strong, capable, and durable in the long-lasting way that doesn’t just ward off chronic disease but actually lets a 35-year-old desk drone carry both of his laughing children up a mountain, simultaneously, and take on serious skiing at age 40, trusting his knees to bend deep and firm.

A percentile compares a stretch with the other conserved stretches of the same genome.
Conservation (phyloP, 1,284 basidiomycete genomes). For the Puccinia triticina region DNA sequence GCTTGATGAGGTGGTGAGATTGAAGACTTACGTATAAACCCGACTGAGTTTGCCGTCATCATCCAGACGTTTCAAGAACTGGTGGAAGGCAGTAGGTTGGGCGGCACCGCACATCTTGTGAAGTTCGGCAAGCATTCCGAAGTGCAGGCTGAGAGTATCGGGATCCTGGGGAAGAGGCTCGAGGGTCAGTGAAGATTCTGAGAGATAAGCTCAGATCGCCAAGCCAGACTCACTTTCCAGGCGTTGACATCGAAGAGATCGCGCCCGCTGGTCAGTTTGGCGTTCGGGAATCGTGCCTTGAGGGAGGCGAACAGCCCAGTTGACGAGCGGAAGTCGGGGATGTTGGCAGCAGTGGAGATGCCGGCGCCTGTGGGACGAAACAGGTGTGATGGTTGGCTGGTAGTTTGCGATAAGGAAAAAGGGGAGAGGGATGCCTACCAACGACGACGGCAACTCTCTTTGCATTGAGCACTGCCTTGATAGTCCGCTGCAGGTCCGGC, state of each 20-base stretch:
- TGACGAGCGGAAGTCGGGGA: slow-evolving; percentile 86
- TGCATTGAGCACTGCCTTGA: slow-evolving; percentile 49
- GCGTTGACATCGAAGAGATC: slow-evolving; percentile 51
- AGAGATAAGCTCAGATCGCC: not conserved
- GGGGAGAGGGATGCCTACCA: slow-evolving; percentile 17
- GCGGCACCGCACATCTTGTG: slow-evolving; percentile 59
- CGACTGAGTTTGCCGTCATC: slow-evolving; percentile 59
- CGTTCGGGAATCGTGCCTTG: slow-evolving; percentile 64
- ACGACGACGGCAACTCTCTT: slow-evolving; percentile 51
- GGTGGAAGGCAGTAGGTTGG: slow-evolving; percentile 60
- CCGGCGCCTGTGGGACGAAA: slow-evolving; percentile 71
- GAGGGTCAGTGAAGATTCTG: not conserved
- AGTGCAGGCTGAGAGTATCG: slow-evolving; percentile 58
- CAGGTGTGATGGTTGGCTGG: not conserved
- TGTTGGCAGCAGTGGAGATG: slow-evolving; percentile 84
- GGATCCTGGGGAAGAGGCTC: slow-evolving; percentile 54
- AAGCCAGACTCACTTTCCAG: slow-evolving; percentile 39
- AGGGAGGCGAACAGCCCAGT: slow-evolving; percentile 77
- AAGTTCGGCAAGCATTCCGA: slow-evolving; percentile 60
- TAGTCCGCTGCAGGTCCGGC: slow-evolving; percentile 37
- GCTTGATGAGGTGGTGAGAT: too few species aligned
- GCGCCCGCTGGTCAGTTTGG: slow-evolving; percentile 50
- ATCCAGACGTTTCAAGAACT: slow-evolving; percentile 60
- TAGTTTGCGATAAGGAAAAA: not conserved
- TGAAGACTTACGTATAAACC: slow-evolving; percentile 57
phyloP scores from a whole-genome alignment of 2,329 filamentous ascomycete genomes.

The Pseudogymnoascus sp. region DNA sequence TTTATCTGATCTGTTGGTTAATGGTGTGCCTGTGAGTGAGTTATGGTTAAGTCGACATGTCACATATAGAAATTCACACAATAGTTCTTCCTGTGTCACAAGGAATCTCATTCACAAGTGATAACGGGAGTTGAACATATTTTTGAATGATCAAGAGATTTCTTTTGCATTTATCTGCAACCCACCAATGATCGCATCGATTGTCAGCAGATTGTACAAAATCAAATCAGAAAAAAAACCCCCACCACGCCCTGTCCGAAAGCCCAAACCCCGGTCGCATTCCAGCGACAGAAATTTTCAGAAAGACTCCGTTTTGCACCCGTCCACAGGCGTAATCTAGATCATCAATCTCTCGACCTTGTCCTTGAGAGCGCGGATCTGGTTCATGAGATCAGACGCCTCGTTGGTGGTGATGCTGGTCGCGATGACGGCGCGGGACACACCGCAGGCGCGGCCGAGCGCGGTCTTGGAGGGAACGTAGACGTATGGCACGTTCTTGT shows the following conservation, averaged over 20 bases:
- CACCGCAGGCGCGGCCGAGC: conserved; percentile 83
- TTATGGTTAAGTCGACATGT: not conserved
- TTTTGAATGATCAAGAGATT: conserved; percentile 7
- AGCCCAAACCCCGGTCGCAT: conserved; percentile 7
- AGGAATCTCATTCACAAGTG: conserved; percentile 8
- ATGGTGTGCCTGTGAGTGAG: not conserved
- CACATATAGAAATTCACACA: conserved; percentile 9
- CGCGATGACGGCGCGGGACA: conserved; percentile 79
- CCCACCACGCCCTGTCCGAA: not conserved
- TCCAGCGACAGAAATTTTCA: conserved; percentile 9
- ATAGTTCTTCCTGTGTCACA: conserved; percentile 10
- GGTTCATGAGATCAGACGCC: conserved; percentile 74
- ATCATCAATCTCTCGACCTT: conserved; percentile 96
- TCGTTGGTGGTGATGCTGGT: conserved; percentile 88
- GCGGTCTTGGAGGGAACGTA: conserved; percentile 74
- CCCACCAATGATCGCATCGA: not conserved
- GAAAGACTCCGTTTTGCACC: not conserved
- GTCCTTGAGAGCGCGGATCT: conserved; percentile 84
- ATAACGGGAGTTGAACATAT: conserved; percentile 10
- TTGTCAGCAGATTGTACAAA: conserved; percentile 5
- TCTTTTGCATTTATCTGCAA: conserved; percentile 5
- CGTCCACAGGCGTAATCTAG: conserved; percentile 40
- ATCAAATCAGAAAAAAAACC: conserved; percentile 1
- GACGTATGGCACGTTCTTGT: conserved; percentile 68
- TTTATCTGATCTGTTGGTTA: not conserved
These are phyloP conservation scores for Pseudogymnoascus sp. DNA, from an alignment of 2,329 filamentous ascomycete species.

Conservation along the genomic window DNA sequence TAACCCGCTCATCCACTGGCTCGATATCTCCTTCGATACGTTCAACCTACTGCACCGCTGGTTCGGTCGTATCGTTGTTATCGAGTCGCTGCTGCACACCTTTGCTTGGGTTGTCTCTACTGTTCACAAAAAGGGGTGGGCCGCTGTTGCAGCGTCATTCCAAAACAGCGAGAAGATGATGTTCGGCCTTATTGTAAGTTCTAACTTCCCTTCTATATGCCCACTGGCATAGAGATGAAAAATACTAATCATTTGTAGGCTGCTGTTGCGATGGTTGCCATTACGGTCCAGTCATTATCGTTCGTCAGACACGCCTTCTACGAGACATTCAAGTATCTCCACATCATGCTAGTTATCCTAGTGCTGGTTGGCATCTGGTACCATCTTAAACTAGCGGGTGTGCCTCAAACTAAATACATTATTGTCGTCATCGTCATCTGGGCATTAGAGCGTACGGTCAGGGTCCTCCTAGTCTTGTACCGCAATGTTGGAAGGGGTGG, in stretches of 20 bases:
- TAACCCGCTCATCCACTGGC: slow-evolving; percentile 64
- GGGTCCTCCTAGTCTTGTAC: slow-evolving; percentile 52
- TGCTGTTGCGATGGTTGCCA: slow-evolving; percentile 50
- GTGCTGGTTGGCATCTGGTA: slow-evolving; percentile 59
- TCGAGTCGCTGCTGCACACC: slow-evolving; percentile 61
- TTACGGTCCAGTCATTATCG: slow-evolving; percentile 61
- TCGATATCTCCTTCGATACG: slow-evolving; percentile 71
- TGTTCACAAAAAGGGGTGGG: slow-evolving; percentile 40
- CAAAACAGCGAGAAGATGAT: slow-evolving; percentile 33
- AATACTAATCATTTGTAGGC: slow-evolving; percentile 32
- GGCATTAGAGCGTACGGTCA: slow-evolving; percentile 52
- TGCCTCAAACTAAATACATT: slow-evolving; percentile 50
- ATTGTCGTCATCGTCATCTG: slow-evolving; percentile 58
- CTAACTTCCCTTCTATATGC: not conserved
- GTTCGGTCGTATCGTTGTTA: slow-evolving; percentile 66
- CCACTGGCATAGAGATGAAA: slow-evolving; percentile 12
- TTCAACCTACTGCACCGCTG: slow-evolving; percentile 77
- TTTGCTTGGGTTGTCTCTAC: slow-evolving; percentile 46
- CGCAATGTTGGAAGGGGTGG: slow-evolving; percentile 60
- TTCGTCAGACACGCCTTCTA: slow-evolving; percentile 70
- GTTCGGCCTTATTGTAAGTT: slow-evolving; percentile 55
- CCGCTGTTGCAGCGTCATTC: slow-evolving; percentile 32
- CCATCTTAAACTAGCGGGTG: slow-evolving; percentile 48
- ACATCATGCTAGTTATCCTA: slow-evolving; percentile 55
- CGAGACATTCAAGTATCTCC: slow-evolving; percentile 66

Commercial health clubs need about 10 times as many members as their facilities can handle, so designing them for athletes, or even aspiring athletes, makes no sense. Fitness fanatics work out too much, making every potential new member think, Nah, this place looks too crowded for me. The winning marketing strategy, according to Recreation Management Magazine, a health club–industry trade rag, focuses strictly on luring in the “out-of-shape public,” meaning all of those people whose doctors have told them, “About 20 minutes three times a week,” who won’t come often if ever, and who definitely won’t join unless everything looks easy, available, and safe. The entire gym, from soup to nuts, has been designed around getting suckers to sign up, and then getting them mildly, vaguely exercised every once in a long while, and then getting them out the door.
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